Ni no Kuni: Wrath of the White Witch is a Japanese Role-Playing Game (JRPG) for the PlayStation 3. The game was a joint venture between developer, Level-5 and the animation studio, Studio Ghibli. Namco Bandai handled the publishing duties for the U.S. release. Level-5 is a veteran of the JRPG genre having done the Dark Cloud series, Rogue Galaxy and Dragon Quest VIII for the PlayStation 2 and the White Knight Chronicles series for the PS3. However, they are perhaps most known for their handheld output with the irresistibly charming Professor Layton series. Studio Ghibli is the house that Miyazaki built and is popular in the hearts and minds of children and adults alike for My Neighbor Totoro, Spirited Away and Princess Mononoke, as well as many others. How does the collaboration between Level-5 and the Disney of the East shape up?
Ni no Kuni’s story is fairly simple yet elegantly told. It has many antecedents to other popular video games and movies that revolve around young children and magic. Oliver is a young boy who lives in a town called Motorville, his days involve going to school and hanging out with his best friend, Phillip. One day, Phillip asks Oliver to sneak out at night so they can finally test out the car that Phillip and he have been building. While everything seems sublime in this small town where the youths dream big, there is something sinister happening. Early on, the eponymous White Witch watches Oliver from another world because she knows he is fated to save her world. She cannot allow that to happen. As she observes the plan that Oliver and Phillip concoct, she decides to use her considerable magic to tamper with the car. Once Oliver sneaks out and tries to test out the car, it runs into a river, which is ruinous since Oliver cannot swim. Phillip panics and is unable to help, but luckily Oliver’s mother, Alicia intuits the danger and runs out to save her son from drowning. Naturally, this selfless act does not go well and there is tragedy.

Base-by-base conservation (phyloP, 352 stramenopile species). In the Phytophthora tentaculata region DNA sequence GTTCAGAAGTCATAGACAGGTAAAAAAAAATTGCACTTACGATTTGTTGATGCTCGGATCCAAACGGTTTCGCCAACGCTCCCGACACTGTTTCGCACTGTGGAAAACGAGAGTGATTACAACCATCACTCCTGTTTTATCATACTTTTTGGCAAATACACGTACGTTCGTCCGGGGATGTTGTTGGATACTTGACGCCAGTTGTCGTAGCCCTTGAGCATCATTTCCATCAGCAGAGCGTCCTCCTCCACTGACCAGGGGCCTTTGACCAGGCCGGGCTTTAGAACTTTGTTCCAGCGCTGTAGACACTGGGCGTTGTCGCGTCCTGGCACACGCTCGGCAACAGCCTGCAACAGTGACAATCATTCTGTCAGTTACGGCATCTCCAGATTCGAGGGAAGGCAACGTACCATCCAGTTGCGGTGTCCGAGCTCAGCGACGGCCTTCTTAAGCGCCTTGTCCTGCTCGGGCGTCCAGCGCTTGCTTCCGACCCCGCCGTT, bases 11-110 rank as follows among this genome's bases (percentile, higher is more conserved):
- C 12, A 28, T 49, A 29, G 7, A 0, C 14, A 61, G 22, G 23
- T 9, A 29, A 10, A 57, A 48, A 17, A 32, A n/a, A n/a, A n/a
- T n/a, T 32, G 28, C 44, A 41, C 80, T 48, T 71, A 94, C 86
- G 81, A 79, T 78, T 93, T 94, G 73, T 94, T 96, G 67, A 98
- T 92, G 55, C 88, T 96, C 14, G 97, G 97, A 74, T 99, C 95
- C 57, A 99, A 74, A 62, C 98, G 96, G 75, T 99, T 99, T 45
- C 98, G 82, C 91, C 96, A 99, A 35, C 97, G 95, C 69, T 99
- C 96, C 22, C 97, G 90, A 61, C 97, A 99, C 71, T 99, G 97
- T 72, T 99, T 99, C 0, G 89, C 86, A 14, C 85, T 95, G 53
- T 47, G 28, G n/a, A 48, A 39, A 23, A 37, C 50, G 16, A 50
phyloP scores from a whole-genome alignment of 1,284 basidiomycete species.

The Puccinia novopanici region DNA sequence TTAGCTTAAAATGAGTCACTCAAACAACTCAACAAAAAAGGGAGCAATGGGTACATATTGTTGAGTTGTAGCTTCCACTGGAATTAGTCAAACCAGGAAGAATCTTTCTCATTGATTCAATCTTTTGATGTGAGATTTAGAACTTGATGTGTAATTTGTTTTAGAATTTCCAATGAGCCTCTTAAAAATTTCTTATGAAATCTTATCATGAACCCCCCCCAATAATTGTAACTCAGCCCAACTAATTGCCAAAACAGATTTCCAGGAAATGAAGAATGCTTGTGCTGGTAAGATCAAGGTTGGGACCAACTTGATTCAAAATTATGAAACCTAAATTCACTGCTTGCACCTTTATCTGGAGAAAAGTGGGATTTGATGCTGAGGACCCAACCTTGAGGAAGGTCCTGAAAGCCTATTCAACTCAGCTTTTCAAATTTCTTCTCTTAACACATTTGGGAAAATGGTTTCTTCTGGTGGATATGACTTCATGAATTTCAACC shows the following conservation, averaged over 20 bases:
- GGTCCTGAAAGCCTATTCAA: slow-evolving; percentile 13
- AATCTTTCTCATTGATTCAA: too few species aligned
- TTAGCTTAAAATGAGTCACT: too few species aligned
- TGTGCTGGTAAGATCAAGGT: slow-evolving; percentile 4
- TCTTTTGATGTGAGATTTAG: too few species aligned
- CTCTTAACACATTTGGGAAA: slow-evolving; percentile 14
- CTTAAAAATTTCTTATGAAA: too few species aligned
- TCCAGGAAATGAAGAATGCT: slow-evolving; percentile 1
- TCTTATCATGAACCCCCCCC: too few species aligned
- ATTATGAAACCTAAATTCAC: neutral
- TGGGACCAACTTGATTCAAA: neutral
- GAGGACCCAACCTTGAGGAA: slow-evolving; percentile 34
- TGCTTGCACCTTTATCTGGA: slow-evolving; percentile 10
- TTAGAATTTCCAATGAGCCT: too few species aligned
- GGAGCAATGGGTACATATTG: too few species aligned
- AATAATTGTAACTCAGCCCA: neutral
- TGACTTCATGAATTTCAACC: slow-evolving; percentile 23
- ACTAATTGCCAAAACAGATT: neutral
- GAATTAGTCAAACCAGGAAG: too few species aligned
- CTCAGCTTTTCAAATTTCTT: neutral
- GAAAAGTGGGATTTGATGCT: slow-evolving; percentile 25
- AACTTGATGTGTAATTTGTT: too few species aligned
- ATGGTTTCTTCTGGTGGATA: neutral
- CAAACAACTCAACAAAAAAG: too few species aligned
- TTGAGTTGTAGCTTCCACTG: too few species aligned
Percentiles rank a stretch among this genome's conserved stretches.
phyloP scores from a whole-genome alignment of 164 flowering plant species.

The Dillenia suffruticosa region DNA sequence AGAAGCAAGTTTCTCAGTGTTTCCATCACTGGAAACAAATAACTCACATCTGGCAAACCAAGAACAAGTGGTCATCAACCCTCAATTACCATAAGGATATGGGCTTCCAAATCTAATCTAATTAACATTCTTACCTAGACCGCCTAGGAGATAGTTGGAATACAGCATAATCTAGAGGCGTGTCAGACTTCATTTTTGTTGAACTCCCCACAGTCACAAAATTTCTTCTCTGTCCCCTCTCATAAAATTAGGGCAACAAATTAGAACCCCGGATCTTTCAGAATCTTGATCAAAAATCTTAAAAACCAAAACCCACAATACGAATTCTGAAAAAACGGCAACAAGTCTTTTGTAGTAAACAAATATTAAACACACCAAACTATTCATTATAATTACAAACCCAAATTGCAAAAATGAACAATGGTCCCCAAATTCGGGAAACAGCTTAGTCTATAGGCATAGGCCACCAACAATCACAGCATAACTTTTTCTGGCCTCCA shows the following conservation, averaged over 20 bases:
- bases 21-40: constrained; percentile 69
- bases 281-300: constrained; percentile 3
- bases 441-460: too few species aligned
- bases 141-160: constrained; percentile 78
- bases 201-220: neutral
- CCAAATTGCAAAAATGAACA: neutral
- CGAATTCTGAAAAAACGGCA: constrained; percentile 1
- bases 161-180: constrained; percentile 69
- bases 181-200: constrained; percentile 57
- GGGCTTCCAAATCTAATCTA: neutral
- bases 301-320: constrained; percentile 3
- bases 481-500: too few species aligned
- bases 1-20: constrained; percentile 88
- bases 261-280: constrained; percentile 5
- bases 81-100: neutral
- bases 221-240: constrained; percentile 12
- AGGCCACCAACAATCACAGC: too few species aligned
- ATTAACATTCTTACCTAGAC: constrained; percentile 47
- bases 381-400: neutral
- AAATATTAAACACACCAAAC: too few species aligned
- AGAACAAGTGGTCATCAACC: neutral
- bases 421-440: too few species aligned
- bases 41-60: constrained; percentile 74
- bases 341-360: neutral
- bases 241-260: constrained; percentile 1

Ni no Kuni much like all Studio Ghibli films is told smoothly with plenty of whimsy and charm. The story is self contained (so no real worry about it being milked for sequels) and no one piece introduced to the ever-unfolding story is wasted or superfluous. All things have meaning even if they seem unclear at first. It is the credit of the story telling that all characters and plot beats eventually meet up in some way. Even if some of the “twists” seem obvious, they are elaborated on in such a manner that it never feels silly. The pace of the story moves at a good clip and there is always something happening that is fresh and plucky to keep the gamer’s attention.
The gameplay in Ni no Kuni takes cues from plenty of the modern JRPG mechanics and renovations of the old systems. Battles take place in active-time with a turn-based system, where players have the choice of several options by searching through a wheel menu. There is the option to attack, defend, use skills/magic and certain familiars (the game’s creatures/monsters) can evade or psyche up (which gives the familiar extra strength and can possibly cancel major enemy spells/attacks). The gamer is able to move around in a three-dimensional space in battle to help buy time for choices or for getting a better position on an enemy. There is a bit of an issue with the tactics section (where the player assigns non-controlled characters actions) with not being specific enough to refine combat strategies in the smartest way. So sometimes, non-controlled characters will do actions that the player would rather them not do. Ni no Kuni could have benefitted slightly from curbing from Final Fantasy XII’s gambit system.